January 28, 2013
In the fall of 2012, the Center for Healthcare Research & Transformation (CHRT), in partnership with the Child Health Evaluation & Research Unit (CHEAR) at the University of Michigan, conducted a statewide survey of primary care physicians. The purpose of the survey was to understand the challenges and opportunities primary care physicians are facing in their practices in this era of health care reform. Our goal was to inform policy makers on a number of key issues ranging from meaningful use of electronic health records to the capacity to care for Michigan residents, especially in light of the expected significant growth in insurance coverage beginning in 2014. Since one of the most immediate questions facing the State of Michigan is whether to expand Medicaid coverage, this issue brief focuses specifically on one area of inquiry—Michigan primary care physicians’ capacity to serve new patients in both Medicaid and the private insurance market. The bottom line of the survey is that
Overall, 81 percent of primary care physicians anticipate expanding their practices to include newly insured patients. Of those physicians, 90 percent of pediatricians; 78 percent of internal medicine practitioners; and 76 percent of family physicians reported that they will have capacity to accept additional patients if the number of Michigan patients with insurance coverage increases in the future.
If the state decides to expand Medicaid coverage, five counties are expected to see the greatest increase in the numbers of those with Medicaid coverage: Wayne, Oakland, Macomb, Kent, and Washtenaw. Five counties are expected to see the greatest percentage increase in those with Medicaid coverage: Ottawa, Washtenaw, Kalamazoo, Oakland, and Grand Traverse. Overall, 75 percent of primary care physicians in these eight counties stated that they expect to have capacity for patients who would be newly covered by Medicaid (ranging from 56 percent in Kent County to 86 percent in Wayne County).
|County||Expected number of new Medicaid recipients in 20141||Percentage of primary care physicians who expect to have capacity for new Medicaid recipients|
|County||Expected percentage increase in new Medicaid recipients in 20142||Percentage of primary care physicians who expect to have capacity for new Medicaid recipients|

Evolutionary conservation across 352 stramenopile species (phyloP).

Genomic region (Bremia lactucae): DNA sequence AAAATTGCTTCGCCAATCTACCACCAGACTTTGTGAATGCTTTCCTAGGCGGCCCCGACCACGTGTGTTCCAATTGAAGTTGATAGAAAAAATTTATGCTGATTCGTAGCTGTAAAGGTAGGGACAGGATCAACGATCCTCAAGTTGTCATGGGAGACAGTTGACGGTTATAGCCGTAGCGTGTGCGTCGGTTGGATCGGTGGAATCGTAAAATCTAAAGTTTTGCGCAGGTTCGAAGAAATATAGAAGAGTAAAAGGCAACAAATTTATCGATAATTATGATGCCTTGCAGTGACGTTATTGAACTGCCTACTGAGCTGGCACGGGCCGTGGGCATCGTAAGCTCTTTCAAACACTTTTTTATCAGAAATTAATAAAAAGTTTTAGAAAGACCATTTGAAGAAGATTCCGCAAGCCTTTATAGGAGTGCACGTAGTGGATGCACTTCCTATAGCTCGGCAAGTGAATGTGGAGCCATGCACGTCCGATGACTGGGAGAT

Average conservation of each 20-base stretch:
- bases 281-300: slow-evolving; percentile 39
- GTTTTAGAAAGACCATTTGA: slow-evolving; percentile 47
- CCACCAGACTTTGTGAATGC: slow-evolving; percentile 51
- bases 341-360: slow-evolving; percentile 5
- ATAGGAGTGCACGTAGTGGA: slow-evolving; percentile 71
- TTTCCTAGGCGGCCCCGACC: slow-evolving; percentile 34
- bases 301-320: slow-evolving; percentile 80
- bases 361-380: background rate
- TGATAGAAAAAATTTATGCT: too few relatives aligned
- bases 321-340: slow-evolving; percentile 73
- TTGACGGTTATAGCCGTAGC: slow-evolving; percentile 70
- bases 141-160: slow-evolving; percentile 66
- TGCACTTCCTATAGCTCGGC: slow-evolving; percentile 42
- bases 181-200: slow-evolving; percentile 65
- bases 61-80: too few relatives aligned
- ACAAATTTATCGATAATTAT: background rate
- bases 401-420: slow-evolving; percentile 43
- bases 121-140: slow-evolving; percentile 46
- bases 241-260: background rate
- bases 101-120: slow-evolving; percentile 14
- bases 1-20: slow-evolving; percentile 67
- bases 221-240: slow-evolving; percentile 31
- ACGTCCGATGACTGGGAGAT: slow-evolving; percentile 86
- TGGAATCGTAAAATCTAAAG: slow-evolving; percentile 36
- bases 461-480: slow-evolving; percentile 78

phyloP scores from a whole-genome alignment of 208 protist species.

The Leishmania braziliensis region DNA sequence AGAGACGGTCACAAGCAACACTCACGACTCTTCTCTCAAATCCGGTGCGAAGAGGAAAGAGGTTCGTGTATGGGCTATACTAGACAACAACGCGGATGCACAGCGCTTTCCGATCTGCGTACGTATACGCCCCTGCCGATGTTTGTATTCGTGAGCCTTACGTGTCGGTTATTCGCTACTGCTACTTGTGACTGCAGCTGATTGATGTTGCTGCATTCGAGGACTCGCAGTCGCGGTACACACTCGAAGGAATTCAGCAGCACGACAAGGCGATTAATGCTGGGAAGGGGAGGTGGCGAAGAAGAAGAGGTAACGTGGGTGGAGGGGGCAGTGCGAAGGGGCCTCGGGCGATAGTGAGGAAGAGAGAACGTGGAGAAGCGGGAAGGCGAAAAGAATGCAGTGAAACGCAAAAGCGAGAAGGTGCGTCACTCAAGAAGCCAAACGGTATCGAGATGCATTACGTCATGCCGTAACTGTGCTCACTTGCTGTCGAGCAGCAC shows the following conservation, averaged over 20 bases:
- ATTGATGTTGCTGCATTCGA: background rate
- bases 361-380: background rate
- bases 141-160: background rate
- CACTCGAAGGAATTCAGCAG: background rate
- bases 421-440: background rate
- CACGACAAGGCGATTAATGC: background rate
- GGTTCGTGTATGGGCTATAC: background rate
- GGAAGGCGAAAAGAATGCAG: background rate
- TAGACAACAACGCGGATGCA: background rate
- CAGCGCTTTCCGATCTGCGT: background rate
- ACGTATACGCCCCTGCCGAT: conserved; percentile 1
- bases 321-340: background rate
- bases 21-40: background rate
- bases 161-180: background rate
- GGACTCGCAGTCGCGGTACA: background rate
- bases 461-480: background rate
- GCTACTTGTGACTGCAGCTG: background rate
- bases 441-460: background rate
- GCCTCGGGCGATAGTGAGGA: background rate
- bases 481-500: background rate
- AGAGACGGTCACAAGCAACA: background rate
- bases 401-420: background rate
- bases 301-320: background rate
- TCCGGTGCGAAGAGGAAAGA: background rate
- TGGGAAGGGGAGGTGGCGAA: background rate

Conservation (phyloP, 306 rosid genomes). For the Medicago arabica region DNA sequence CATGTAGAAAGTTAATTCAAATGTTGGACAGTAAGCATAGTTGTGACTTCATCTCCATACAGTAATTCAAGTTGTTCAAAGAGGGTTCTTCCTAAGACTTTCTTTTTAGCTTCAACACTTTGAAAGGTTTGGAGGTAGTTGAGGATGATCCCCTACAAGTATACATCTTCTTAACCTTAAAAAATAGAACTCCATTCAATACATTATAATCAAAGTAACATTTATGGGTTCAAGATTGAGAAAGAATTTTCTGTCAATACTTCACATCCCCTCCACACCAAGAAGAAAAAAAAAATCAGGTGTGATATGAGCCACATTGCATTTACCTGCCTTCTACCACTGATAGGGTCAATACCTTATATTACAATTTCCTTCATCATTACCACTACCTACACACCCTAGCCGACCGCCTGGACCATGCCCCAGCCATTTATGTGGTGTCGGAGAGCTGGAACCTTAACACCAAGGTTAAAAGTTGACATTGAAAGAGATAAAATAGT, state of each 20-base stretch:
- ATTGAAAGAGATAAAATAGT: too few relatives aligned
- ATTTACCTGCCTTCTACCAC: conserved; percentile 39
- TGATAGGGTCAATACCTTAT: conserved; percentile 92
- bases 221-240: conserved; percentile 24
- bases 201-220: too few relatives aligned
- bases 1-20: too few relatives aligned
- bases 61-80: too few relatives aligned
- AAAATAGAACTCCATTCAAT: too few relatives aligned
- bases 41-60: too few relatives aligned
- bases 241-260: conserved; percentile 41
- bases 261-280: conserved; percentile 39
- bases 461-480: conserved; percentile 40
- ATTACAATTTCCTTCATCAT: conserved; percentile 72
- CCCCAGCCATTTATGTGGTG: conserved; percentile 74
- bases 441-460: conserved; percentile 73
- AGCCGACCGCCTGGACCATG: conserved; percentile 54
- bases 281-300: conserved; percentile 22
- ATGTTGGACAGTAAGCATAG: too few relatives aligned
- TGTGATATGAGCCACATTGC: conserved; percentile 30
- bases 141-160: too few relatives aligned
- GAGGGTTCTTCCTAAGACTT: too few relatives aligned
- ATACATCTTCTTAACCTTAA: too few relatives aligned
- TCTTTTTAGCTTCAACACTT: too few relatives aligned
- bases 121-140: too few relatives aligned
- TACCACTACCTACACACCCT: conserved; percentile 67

1 Unpublished data analysis conducted by CHRT in January 2013 using 2011 American Community Survey data (via census.gov). This data includes only newly eligible non-elderly adults, not the “woodwork” (currently eligible) population that can be attributed to the Medicaid expansion.
In 2011, 1.9 million Michigan residents had Medicaid coverage and 6.6 million had private coverage.3 Under the Affordable Care Act, health insurance coverage will expand considerably starting in 2014. If Michigan chooses to expand Medicaid coverage, 289,388 Michigan residents are expected to newly enroll in Medicaid due to the expansion in 2014 (growing to 619,862 by 2020).4 An additional 369,000 residents will be tax credit eligible and expected to obtain private health insurance coverage through health insurance exchanges.5 A clear majority of primary care physicians throughout the state of Michigan responded to the CHRT-University of Michigan survey that they do anticipate having the capacity to welcome newly Medicaid enrolled patients in their practices. Based on these results, it does, indeed, appear that the state’s primary care system will have sufficient capacity to match the growing resource requirements of a state Medicaid expansion.
3 2011 American Community Survey.
4 Udow-Phillips, Marianne; Fangmeier, Joshua; Buchmueller, Thomas; Levy, Helen. The ACA’s Medicaid Expansion: Michigan Impact. October, 2012. Center for Healthcare Research & Transformation. Ann Arbor, MI.
The survey data presented in this brief were produced from a mail survey of 1,500 primary care physicians practicing in Michigan, conducted between October 2012 and December 2012. Potential respondents received up to two mailings, with $5 included in the first mailing to encourage response.
The physician sample was randomly generated from the American Medical Association (AMA) Physician Masterfile, a comprehensive list that includes both AMA members and non-members. The final sample included 500 physicians each from three primary care specialties: pediatrics, family medicine and internal medicine. The survey had an overall response rate of 54 percent (714 physicians) and has a margin of error of +/- 3 percent. Physicians who responded but reported they were no longer practicing primary care were removed from the analysis. Final results were weighted to adjust for non-response in each of the three primary care specialty groups.
Figure 4 below summarizes the sample characteristics and response rates.
|Specialty*||Response Rate^||Respondents not practicing in primary care°||Analytic sample size|
* Initial mailing consisted of 500 providers from each specialty
^ Adjusted for undeliverable surveys (family medicine = 35; internal medicine = 43; pediatrics = 36) and refusals (family medicine = 11; internal medicine = 7; pediatrics = 4)
Suggested citation: Davis, Matthew M.; Udow-Phillips, Marianne; Riba, Melissa; Young, Danielle; Royan, Regina. Primary Care Capacity and Health Reform: Is Michigan Ready? January 2013. Center for Healthcare Research & Transformation. Ann Arbor, MI.
Special thanks to the Michigan State Medical Society and the Michigan Osteopathic Association in survey development, and to Krishna Davis, Seetha Davis, Lakshmi Halasyamani, Brandon List and Rose Kenitz for data entry.